Doing different things in metal and heavy music in general should be cause for excitement. It is for me, anyway, as there are a lot of bands out there doing the same or really similar things. But you know how the rest of this goes. While some folks embrace the music and appreciate artists taking different approaches, you have people whining like heavy music is being destroyed.
We have two bands today—one a veteran act constantly changing its stripes; the other a newer band getting a nice amount of attention—with new albums that you might not expect from the extreme music field. Feelings are bound to be mixed when approaching either one, just because conventional thinking locks people’s brains and feelings into impenetrable boxes. Those who don’t mind doing something a little off center might find two of the year’s more interesting, exciting records that could open up new worlds and ideas to you.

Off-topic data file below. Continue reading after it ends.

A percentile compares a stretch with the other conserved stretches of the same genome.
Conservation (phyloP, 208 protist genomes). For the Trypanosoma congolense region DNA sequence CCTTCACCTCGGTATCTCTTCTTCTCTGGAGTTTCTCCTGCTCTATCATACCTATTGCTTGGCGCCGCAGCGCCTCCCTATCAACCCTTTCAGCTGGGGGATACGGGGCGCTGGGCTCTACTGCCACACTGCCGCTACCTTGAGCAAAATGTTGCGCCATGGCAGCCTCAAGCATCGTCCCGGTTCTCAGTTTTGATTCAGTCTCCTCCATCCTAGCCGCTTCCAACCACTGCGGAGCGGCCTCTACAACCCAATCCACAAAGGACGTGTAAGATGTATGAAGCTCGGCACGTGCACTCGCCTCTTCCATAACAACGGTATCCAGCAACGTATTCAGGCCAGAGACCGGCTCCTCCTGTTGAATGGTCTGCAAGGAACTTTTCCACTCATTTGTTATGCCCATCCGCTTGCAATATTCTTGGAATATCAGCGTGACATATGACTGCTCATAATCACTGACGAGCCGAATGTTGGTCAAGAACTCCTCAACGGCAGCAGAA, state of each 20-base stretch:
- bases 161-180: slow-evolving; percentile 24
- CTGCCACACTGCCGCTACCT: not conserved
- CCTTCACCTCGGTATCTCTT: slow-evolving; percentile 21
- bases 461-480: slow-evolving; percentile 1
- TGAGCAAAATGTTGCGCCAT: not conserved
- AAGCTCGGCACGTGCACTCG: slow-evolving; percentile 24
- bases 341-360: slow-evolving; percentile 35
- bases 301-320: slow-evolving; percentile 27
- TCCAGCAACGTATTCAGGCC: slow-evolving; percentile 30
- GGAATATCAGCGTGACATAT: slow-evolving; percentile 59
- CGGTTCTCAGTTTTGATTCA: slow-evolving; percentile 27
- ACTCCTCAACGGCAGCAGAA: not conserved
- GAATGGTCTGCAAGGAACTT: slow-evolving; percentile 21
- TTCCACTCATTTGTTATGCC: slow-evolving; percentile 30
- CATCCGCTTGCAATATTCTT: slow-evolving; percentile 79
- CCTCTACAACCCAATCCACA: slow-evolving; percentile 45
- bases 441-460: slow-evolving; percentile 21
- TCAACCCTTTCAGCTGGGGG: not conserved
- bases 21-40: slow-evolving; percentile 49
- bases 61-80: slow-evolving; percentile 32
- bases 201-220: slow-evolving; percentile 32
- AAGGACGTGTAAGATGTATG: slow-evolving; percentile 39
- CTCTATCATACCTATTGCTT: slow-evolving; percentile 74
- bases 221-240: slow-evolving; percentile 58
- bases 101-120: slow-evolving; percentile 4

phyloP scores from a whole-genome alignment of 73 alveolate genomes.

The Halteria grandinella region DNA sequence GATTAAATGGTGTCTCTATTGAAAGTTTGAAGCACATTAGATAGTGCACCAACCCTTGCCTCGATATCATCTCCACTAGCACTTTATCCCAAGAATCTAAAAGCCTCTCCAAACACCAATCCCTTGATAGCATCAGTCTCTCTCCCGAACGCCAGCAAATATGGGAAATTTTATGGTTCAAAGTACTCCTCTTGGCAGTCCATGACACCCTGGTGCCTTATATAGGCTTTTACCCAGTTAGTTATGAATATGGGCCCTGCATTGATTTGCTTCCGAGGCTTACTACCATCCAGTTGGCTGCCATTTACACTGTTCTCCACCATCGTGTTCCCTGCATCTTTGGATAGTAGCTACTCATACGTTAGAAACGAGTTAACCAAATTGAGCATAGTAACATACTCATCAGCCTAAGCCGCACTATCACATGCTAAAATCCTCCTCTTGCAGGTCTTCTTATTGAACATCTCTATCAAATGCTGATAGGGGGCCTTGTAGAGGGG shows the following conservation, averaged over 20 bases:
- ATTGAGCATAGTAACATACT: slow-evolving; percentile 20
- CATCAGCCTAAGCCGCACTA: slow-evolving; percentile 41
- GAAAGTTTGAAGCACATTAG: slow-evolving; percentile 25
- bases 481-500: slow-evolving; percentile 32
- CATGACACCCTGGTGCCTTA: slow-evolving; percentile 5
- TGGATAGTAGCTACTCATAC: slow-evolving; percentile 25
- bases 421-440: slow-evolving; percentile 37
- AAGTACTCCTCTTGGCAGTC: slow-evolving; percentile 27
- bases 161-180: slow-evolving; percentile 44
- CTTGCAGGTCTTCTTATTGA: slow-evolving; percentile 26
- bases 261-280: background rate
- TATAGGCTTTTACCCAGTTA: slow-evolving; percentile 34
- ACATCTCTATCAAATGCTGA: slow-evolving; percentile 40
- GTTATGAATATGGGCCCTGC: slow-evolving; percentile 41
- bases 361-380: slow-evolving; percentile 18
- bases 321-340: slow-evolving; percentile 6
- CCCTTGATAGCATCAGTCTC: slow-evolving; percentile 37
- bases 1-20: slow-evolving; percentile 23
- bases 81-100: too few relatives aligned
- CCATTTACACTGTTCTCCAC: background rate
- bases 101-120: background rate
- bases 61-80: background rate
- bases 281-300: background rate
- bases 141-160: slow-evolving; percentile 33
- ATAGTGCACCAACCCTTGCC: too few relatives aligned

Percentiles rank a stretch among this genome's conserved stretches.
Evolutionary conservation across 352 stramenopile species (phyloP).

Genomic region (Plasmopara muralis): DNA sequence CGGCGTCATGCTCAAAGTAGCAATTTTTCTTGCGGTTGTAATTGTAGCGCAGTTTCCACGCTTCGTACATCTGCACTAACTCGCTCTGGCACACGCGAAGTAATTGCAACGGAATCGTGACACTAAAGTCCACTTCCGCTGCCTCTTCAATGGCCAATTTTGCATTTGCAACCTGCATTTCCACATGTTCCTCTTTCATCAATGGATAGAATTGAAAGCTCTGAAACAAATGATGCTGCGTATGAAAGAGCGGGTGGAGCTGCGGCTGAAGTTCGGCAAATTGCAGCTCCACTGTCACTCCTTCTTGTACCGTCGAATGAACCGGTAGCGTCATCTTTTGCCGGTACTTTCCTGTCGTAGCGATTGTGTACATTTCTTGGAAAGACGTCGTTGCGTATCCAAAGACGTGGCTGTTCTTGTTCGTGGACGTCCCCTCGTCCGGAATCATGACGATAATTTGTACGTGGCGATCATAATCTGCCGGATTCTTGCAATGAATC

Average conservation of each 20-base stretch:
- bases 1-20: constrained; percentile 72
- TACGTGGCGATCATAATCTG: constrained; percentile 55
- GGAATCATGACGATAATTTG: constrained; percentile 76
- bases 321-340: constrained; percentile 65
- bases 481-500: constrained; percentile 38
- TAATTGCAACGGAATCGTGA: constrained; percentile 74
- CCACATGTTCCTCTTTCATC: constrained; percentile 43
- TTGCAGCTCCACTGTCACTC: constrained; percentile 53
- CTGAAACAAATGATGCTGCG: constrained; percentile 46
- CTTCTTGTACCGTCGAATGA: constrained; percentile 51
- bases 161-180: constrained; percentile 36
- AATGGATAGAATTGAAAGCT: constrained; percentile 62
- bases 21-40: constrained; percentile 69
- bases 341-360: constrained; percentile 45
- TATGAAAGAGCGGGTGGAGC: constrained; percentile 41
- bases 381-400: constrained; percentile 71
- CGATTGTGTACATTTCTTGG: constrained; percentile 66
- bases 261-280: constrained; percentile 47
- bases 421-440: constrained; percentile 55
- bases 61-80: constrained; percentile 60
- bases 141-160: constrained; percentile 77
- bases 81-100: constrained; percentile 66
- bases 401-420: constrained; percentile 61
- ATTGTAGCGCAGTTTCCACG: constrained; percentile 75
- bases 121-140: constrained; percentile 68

We start off with Kayo Dot, the long-running band helmed by the brilliant Toby Driver that has been twisted and contorting their own world over the past 13 years. It’s amazing it’s only been that long, because it feels like this band has decades’ worth of material and opuses to their credit, and over their run, they’ve changed so many times. None of their records are alike. “Blue Lambency Downward” and “Hubardo” sound nothing alike, for example. Same with “Gamma Knife” and “Coyote,” my favorite Kayo Dot album. And for their latest record “Plastic House on Base of Sky,” they’ve gone even further into the deep end, with a record built mostly by synthesizers of all shapes, sizes, and eras, and Driver’s surprisingly smooth, soulful singing. To be clear, this record, their eighth, is the least metal thing in their catalog. Instead, it’s an icy, futuristic, robotic dreamscape that’ll alter your mind, which should make up for any lack of head-bashing fury.